- The $5,500 Pell Grant maximum must be maintained for FY 2011. A cut of $845 as included in the House version of H.R. 1 is disastrous public policy. It would decrease opportunities to attend and succeed at community college. It would also damage the nation’s economy by preventing people from acquiring the training that they need.
- WIA programs must continue to receive adequate funding. The House version of H.R. 1 eliminates all funding for the major WIA Title I programs for Program Year 2011. Community colleges across the country use these programs to provide a variety of job training services; cutting them is a short-sighted move at this time.
- The federal government must maintain targeted investments in a few critical institutional programs, including Hispanic-Serving Institutions, Predominantly Black Institutions, and Asian-American Serving Institutions. These programs must be maintained.
The AACC also suggests that the more locally focused you can make your case, the better. Tell Senators about the extent to which students depend on Pell Grant. This is an EVERYBODY crisis — as beings of a community with social responsibility, we are all responsible for providing accessibility to higher education for everyone. Describe to Senators how Workforce helps meet local labor market and related needs.
Additional [Source] information.
The Novemeber elections dramatically changed the political calculus in Washington, setting the U.S. House of Representatives as Republican majority while the Senate remains Democrat-controlled. At the direction of the American Association of Community Colleges’ (AACC) board of directors, AACC has encouraged its members to educate new legislators on the role that the federal government plays in helping community colleges fulfill their missions. The role starts with ensuring that everyone who wants to attend a community college can afford to do so. Our own president, Dr. Jim Kerley, has been actively involved in these summits.
On October 5, 2010, Jill Biden convened the summit to highlight community colleges’ role in developing America’s workforce and reaching the President’s goal of having the highest proportion of college graduates by 2020. Those White House Summit Papers can be read here. You can also read more about the White House Summit on AACC’s website.
However, as one of their first orders of business in the new Congress, the Republican majority in the U.S. House of Representatives is planning a vote this week on legislation to repeal the health care reform legislation enacted last year. The Repealing the Job-Killing Health Care Law Act (H.R. 2) [act can be read here]is a one-page bill that repeals the main health-care bill and health-care items in the Health Care and Education Reconciliation Act.
As you may remember from a post we wrote last week, the Education Reconciliation Act set up provisions that ended the bank-based student loan program and applied the resulting savings to the Pell Grant program and other such programs, increasing the amount awarded by the Pell Grant scholarship. The act was a part of the reconciliation acts proposed and funded by the health care writing committees in order to get the Health Care Reform Act passed.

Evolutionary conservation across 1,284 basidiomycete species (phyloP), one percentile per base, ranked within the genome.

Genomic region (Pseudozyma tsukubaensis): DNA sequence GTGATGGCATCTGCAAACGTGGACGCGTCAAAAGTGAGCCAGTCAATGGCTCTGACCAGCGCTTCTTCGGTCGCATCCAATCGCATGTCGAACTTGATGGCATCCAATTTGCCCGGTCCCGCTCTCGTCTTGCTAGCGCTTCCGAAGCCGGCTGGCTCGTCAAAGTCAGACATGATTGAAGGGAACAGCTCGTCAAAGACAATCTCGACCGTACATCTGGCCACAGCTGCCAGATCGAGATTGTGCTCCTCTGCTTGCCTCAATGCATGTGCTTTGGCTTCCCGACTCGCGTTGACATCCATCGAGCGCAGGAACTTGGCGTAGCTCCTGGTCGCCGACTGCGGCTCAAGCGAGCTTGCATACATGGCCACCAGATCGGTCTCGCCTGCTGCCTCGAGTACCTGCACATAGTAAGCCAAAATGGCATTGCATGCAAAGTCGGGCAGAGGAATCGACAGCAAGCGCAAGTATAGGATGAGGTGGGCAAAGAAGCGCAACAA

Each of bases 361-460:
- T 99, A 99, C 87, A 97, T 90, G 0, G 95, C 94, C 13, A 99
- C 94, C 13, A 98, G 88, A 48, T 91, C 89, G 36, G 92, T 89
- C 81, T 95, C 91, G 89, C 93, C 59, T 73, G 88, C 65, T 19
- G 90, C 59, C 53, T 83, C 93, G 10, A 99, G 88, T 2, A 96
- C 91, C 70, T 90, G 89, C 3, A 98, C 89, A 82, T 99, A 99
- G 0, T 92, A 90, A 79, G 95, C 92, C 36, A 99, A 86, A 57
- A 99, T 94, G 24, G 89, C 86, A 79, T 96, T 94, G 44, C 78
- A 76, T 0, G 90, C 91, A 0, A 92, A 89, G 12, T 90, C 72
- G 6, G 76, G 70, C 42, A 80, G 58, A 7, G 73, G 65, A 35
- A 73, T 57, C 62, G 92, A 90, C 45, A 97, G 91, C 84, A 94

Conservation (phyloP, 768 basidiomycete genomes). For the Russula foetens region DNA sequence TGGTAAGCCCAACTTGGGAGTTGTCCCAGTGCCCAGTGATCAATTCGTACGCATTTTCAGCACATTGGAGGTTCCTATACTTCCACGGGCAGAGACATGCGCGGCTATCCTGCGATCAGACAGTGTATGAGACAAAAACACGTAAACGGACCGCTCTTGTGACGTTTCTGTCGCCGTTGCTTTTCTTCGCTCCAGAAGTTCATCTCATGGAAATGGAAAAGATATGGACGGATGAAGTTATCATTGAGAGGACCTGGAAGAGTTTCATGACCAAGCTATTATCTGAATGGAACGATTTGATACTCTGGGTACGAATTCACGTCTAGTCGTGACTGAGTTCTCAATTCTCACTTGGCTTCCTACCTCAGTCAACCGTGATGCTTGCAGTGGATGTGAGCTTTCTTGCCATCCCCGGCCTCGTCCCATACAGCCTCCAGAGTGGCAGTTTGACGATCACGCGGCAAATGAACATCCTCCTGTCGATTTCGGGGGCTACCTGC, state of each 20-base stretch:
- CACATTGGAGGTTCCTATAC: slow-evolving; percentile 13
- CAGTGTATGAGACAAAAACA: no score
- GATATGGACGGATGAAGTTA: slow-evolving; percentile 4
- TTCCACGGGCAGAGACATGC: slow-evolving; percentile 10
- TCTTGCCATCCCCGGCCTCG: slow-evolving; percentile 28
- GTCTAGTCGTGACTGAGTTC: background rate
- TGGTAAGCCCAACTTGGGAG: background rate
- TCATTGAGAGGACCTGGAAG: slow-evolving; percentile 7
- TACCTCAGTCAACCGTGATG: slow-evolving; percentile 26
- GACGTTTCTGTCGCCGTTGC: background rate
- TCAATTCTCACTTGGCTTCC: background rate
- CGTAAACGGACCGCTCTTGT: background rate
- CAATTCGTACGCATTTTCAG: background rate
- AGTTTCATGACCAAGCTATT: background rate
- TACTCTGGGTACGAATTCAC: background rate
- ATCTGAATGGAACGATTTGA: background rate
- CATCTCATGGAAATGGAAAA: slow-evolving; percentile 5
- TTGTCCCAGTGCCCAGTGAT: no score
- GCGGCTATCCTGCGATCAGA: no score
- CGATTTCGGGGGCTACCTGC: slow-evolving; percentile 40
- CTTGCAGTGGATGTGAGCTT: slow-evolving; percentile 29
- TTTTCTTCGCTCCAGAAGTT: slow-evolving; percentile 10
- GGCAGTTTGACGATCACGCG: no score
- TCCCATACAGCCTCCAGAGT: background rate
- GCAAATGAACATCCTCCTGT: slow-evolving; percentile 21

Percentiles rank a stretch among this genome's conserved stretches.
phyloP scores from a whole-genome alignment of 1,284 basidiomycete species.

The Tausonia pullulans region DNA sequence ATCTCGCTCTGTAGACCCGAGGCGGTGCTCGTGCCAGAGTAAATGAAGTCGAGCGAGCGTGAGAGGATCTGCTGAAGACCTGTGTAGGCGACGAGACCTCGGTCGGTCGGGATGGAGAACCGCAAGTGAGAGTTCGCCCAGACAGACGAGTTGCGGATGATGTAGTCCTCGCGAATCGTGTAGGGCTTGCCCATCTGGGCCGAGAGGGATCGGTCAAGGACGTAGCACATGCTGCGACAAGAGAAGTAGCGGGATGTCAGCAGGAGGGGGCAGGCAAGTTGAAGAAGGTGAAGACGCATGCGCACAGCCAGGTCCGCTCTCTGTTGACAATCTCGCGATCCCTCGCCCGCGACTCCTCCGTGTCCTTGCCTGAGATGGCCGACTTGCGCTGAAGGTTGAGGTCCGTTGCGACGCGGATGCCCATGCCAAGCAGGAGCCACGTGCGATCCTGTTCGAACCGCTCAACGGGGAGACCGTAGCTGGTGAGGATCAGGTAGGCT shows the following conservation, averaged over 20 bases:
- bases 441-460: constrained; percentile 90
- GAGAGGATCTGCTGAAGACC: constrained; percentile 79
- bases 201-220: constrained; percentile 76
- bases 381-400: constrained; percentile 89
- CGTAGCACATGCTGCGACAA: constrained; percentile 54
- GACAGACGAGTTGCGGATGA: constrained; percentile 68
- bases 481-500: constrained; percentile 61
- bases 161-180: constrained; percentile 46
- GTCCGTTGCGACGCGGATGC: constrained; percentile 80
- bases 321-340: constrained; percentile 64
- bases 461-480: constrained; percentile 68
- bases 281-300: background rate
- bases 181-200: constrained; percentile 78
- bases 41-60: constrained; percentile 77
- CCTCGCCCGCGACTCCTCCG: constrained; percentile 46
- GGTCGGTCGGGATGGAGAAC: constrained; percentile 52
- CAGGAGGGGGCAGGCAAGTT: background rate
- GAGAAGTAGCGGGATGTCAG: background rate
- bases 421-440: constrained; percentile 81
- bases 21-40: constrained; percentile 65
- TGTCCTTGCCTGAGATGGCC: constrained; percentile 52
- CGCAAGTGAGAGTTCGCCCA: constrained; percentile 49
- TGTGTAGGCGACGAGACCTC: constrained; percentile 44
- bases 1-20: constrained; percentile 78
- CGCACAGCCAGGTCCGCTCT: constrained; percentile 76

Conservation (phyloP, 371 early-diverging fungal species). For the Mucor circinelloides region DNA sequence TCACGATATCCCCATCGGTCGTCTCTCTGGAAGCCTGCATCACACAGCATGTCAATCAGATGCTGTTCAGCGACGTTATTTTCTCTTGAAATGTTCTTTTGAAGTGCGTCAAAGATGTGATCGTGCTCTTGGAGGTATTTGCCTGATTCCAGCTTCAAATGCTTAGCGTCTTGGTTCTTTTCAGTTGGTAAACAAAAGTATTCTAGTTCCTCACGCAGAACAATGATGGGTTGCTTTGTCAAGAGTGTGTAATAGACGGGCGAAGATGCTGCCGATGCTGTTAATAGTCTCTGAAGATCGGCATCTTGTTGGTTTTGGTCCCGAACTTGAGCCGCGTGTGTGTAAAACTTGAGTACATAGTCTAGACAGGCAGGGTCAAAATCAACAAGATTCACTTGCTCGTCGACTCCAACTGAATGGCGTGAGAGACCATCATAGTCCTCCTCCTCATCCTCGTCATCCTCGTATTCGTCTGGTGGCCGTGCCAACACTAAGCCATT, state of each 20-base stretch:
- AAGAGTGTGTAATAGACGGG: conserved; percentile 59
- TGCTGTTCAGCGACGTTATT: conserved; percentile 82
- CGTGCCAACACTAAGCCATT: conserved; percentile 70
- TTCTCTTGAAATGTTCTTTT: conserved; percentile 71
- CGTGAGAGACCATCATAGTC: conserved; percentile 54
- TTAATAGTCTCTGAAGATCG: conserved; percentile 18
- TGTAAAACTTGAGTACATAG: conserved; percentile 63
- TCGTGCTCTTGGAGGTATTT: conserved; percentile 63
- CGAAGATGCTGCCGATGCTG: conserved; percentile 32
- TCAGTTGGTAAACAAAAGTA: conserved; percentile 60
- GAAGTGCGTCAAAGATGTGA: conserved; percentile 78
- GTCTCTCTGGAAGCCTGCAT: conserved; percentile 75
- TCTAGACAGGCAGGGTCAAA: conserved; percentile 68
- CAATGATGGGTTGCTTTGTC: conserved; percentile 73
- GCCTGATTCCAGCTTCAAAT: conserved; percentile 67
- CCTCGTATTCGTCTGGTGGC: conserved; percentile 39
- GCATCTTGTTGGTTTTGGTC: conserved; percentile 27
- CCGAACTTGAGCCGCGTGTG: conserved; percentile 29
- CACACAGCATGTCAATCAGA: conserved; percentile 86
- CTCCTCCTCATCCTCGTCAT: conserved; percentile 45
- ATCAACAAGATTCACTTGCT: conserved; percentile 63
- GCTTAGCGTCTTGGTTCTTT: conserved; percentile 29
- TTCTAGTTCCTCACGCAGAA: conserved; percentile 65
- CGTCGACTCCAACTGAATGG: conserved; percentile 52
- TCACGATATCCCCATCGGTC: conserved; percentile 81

If the Repealing the Job-Killing Health Care Law Act (H.R. 2) were to pass, the $2 billion in funding for the Community College and Career Training Program that was included in the health care reform section of the reconciliation bill would be eliminated.
H.R.2 is expected to pass the House, but is unlikely to pass the Senate and would certainly face a presidential veto if it were to somehow pass.
AACC has written to the House of Representatives and urged it not to reduce funding for community colleges in this legislation. You may also want to do so as well, emphasizing the important role that community colleges play in delivering the education and job-training needs of its community. Note that the institutions need and are counting on this funding. But please be aware that legislators who will be voting for this legislation are not generally actively choosing to de-fund community colleges — they will acting on the health care provisions. The loss of funding for community colleges and career training programs would be an unfortunate consequence of the repealing of the health care reform act.
This is not just a community college issue, this is a community issue and we urge everyone to contact their representatives and let them know how they feel about the issue. If you are not familiar with your new representatives and you wish to contact them, please visit the AACC webiste for assistance.
The Act was enacted into law by means of the reconciliation process, meaning, in order to amend the Patient Protection and Affordable Care Act, the Education Act was included as part of the provisions submitted for the budget resolution text necessary to passing the law in the House and Senate. Click here for an informative Wiki on that process.
Locally, the Education Reconciliation Act brought both welcome and unwelcome news, as many in the area were affected by the closing of SallyMae, a large provider of the areas employment. Still, the Act does provide some benefits in the area of education, especially that in the form of student loan reform. The language is very similar to the Student Aid and Fiscal Responsibility Act that also passed the House last year, but with some slight variation. This reform package includes: